I’ve spent already too much time on this topic with no real insights. Most of papers I read said something along the lines: they link together to overcame inhibition. But perhaps is not meant to be taken at face value. They can overcame inhibition only by being active, but if they are already active, what do they overcome then ? Moreover, we say they are inhibited, but in fact they are active ?
Assume such a dendritic structure: D(S1, S2), where S1 and S2 are 2 synapses. Assume S1 and S2 are not able to activate dendrite D by themselves and they need and additional S3 for the dendrite to become active and activate generic Neuron N1. That means the neuron providing the synapse S3, lets call it N2 has to fire first. This way may be possible to establish directionality as long as N1 does not link back to N2. But what is “direction”… Hubel and Wiesel experiments did have direction but in real life light is always there.. Could direction be the constant movement of the eye ? Even so, why would direction be important ?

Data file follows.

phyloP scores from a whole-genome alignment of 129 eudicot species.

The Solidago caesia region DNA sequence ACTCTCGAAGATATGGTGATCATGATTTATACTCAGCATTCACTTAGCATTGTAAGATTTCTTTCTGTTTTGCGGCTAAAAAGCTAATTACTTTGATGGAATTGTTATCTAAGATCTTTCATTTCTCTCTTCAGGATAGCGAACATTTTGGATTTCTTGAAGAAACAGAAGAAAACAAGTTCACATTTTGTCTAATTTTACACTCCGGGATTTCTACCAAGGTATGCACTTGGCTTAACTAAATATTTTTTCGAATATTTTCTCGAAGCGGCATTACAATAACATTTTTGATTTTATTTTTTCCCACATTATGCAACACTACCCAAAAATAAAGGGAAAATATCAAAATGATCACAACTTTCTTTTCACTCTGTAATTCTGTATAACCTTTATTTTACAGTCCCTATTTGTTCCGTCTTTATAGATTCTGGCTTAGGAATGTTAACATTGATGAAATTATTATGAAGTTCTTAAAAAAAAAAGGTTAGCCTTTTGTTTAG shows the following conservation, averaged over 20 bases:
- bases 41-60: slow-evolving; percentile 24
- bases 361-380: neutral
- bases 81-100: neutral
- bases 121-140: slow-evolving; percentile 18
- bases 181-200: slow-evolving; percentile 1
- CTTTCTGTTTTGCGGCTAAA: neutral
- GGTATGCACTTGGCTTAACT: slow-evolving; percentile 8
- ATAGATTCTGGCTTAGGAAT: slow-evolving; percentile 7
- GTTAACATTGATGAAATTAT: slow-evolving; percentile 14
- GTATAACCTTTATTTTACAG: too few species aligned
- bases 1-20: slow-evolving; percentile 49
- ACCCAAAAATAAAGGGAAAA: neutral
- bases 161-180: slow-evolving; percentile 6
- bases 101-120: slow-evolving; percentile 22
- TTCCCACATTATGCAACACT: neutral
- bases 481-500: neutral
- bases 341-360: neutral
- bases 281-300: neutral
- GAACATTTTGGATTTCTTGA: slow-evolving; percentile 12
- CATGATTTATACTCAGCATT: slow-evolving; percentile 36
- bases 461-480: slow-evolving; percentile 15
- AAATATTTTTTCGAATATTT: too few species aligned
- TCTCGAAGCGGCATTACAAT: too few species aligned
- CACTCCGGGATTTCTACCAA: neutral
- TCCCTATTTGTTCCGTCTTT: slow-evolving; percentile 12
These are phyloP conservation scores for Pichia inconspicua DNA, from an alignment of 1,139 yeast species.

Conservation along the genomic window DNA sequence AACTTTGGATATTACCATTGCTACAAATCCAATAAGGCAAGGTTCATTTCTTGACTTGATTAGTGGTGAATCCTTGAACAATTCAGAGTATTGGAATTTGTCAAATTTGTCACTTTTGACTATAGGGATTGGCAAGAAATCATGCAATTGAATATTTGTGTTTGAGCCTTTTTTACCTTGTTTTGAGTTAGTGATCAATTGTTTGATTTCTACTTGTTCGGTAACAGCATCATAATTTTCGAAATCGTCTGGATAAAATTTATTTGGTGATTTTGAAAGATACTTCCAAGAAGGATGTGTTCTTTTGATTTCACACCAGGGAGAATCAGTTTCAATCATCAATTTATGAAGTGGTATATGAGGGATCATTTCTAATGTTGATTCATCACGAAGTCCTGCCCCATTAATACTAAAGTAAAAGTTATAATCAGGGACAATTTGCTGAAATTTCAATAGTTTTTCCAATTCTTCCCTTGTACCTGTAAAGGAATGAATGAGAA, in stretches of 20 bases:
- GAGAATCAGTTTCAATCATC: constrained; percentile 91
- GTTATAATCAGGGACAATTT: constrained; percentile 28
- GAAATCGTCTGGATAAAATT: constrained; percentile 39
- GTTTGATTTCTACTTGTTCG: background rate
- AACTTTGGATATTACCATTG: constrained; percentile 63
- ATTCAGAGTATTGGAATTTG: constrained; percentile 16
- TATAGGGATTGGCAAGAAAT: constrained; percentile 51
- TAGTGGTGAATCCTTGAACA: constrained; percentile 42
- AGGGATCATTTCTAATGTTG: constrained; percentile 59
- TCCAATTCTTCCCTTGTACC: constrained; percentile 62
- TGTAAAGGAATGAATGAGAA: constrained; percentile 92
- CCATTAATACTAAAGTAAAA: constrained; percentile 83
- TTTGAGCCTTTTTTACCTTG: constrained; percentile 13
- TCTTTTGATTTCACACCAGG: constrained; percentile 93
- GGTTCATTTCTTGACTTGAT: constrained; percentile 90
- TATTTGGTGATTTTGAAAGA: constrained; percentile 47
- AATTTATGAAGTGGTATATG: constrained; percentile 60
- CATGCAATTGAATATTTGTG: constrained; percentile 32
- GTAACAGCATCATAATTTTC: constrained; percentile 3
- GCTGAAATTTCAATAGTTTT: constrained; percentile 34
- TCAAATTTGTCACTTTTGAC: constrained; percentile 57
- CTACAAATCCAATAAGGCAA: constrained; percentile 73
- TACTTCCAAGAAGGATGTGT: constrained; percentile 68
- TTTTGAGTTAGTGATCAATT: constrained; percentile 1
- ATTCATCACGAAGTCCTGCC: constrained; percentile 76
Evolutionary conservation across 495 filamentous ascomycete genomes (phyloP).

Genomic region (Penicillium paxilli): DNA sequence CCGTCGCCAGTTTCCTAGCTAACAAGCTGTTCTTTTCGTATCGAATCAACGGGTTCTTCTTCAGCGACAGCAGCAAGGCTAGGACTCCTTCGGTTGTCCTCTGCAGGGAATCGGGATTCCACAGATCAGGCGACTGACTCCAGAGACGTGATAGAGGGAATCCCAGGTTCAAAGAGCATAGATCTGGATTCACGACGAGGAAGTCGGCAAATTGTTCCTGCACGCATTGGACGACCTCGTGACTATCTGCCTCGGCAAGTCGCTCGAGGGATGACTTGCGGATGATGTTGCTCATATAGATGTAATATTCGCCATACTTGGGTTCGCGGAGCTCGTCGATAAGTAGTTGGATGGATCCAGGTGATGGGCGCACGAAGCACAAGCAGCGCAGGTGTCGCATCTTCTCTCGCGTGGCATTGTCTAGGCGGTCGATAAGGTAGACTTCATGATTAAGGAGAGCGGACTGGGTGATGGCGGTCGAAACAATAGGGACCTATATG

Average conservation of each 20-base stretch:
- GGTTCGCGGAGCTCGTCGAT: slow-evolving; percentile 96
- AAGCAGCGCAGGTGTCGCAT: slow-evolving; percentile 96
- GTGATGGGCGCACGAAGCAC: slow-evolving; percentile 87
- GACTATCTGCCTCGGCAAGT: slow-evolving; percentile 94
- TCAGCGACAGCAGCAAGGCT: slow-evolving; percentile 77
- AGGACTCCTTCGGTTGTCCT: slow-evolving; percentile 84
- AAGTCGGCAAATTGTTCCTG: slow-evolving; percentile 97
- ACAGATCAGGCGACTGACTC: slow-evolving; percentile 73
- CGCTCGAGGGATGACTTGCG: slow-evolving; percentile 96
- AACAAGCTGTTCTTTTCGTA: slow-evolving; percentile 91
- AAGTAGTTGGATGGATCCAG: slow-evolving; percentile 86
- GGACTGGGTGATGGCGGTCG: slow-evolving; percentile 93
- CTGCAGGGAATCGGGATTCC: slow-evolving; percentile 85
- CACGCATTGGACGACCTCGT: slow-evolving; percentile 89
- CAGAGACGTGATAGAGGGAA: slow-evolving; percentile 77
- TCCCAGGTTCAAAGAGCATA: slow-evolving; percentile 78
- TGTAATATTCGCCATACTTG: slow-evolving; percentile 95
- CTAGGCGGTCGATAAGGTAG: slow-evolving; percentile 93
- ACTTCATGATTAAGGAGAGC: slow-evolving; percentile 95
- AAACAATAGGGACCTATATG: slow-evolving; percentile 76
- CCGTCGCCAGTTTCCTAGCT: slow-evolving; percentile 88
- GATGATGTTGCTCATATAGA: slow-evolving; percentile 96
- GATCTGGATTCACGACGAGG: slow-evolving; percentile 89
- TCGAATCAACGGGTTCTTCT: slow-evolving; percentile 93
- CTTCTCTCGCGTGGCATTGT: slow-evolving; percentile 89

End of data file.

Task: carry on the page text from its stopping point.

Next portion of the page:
Can’t find a believable reason for having a true inter-layer link. When I say “true inter-layer”, I’m trying to discard the possibility where neurons actually link in a feed-forward like network, but where a biological layer is actually made of many “neuronal” layers..